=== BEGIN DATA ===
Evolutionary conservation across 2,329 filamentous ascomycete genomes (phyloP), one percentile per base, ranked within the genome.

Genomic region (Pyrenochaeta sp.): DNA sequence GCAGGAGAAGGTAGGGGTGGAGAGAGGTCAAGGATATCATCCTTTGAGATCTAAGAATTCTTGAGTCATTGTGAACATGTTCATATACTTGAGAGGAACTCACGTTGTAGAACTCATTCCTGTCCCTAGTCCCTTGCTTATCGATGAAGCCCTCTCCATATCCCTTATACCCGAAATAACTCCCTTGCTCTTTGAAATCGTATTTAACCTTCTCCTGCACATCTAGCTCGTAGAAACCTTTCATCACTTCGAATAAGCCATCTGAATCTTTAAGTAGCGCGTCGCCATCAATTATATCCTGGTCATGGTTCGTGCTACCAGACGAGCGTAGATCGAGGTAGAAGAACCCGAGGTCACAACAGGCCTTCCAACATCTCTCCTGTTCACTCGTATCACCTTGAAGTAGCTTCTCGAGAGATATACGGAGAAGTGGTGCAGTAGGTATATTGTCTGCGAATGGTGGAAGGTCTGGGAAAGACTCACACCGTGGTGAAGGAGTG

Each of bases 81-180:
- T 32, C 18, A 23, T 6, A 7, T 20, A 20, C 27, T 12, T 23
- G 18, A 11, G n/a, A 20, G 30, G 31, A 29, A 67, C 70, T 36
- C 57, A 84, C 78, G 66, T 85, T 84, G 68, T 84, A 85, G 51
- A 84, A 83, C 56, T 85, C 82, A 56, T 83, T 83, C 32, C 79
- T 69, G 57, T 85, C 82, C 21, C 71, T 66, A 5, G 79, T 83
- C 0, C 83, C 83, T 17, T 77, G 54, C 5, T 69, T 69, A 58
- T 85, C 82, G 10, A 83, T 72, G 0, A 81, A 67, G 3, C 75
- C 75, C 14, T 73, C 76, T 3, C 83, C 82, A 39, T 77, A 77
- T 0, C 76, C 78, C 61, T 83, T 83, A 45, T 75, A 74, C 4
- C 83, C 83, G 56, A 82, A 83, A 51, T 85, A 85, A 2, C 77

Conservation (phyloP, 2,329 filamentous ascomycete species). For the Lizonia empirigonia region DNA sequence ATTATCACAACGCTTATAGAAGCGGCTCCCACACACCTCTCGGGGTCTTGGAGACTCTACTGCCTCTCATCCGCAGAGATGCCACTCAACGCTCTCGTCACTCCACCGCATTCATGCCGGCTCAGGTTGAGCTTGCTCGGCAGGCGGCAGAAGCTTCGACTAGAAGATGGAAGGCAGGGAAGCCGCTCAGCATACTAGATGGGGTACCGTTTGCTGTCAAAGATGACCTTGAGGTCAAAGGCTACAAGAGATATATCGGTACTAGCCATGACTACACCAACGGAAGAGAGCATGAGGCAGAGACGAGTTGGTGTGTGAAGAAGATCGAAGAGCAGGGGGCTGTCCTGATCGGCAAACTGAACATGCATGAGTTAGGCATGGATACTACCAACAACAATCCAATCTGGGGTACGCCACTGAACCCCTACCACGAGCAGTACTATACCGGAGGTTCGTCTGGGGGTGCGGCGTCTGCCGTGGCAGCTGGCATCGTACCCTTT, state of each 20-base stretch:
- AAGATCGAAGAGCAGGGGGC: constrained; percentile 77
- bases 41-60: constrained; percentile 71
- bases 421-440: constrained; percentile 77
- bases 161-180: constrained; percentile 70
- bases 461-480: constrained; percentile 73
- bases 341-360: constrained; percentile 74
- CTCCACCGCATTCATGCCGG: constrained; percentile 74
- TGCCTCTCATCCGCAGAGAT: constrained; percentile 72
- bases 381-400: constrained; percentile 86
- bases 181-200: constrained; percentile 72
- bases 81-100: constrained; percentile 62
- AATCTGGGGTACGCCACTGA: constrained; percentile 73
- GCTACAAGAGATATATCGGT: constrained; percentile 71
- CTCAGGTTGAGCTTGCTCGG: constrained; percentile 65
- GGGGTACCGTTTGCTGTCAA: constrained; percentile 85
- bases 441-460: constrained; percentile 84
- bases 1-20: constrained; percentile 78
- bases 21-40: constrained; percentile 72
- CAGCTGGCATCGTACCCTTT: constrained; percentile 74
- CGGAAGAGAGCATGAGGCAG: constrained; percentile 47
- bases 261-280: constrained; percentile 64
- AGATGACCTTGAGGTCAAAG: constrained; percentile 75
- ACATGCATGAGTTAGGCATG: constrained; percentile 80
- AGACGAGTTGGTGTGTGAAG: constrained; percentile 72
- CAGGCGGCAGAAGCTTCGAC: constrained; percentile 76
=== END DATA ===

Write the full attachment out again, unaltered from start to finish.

Evolutionary conservation across 2,329 filamentous ascomycete genomes (phyloP), one percentile per base, ranked within the genome.

Genomic region (Pyrenochaeta sp.): DNA sequence GCAGGAGAAGGTAGGGGTGGAGAGAGGTCAAGGATATCATCCTTTGAGATCTAAGAATTCTTGAGTCATTGTGAACATGTTCATATACTTGAGAGGAACTCACGTTGTAGAACTCATTCCTGTCCCTAGTCCCTTGCTTATCGATGAAGCCCTCTCCATATCCCTTATACCCGAAATAACTCCCTTGCTCTTTGAAATCGTATTTAACCTTCTCCTGCACATCTAGCTCGTAGAAACCTTTCATCACTTCGAATAAGCCATCTGAATCTTTAAGTAGCGCGTCGCCATCAATTATATCCTGGTCATGGTTCGTGCTACCAGACGAGCGTAGATCGAGGTAGAAGAACCCGAGGTCACAACAGGCCTTCCAACATCTCTCCTGTTCACTCGTATCACCTTGAAGTAGCTTCTCGAGAGATATACGGAGAAGTGGTGCAGTAGGTATATTGTCTGCGAATGGTGGAAGGTCTGGGAAAGACTCACACCGTGGTGAAGGAGTG

Each of bases 81-180:
- T 32, C 18, A 23, T 6, A 7, T 20, A 20, C 27, T 12, T 23
- G 18, A 11, G n/a, A 20, G 30, G 31, A 29, A 67, C 70, T 36
- C 57, A 84, C 78, G 66, T 85, T 84, G 68, T 84, A 85, G 51
- A 84, A 83, C 56, T 85, C 82, A 56, T 83, T 83, C 32, C 79
- T 69, G 57, T 85, C 82, C 21, C 71, T 66, A 5, G 79, T 83
- C 0, C 83, C 83, T 17, T 77, G 54, C 5, T 69, T 69, A 58
- T 85, C 82, G 10, A 83, T 72, G 0, A 81, A 67, G 3, C 75
- C 75, C 14, T 73, C 76, T 3, C 83, C 82, A 39, T 77, A 77
- T 0, C 76, C 78, C 61, T 83, T 83, A 45, T 75, A 74, C 4
- C 83, C 83, G 56, A 82, A 83, A 51, T 85, A 85, A 2, C 77

Conservation (phyloP, 2,329 filamentous ascomycete species). For the Lizonia empirigonia region DNA sequence ATTATCACAACGCTTATAGAAGCGGCTCCCACACACCTCTCGGGGTCTTGGAGACTCTACTGCCTCTCATCCGCAGAGATGCCACTCAACGCTCTCGTCACTCCACCGCATTCATGCCGGCTCAGGTTGAGCTTGCTCGGCAGGCGGCAGAAGCTTCGACTAGAAGATGGAAGGCAGGGAAGCCGCTCAGCATACTAGATGGGGTACCGTTTGCTGTCAAAGATGACCTTGAGGTCAAAGGCTACAAGAGATATATCGGTACTAGCCATGACTACACCAACGGAAGAGAGCATGAGGCAGAGACGAGTTGGTGTGTGAAGAAGATCGAAGAGCAGGGGGCTGTCCTGATCGGCAAACTGAACATGCATGAGTTAGGCATGGATACTACCAACAACAATCCAATCTGGGGTACGCCACTGAACCCCTACCACGAGCAGTACTATACCGGAGGTTCGTCTGGGGGTGCGGCGTCTGCCGTGGCAGCTGGCATCGTACCCTTT, state of each 20-base stretch:
- AAGATCGAAGAGCAGGGGGC: constrained; percentile 77
- bases 41-60: constrained; percentile 71
- bases 421-440: constrained; percentile 77
- bases 161-180: constrained; percentile 70
- bases 461-480: constrained; percentile 73
- bases 341-360: constrained; percentile 74
- CTCCACCGCATTCATGCCGG: constrained; percentile 74
- TGCCTCTCATCCGCAGAGAT: constrained; percentile 72
- bases 381-400: constrained; percentile 86
- bases 181-200: constrained; percentile 72
- bases 81-100: constrained; percentile 62
- AATCTGGGGTACGCCACTGA: constrained; percentile 73
- GCTACAAGAGATATATCGGT: constrained; percentile 71
- CTCAGGTTGAGCTTGCTCGG: constrained; percentile 65
- GGGGTACCGTTTGCTGTCAA: constrained; percentile 85
- bases 441-460: constrained; percentile 84
- bases 1-20: constrained; percentile 78
- bases 21-40: constrained; percentile 72
- CAGCTGGCATCGTACCCTTT: constrained; percentile 74
- CGGAAGAGAGCATGAGGCAG: constrained; percentile 47
- bases 261-280: constrained; percentile 64
- AGATGACCTTGAGGTCAAAG: constrained; percentile 75
- ACATGCATGAGTTAGGCATG: constrained; percentile 80
- AGACGAGTTGGTGTGTGAAG: constrained; percentile 72
- CAGGCGGCAGAAGCTTCGAC: constrained; percentile 76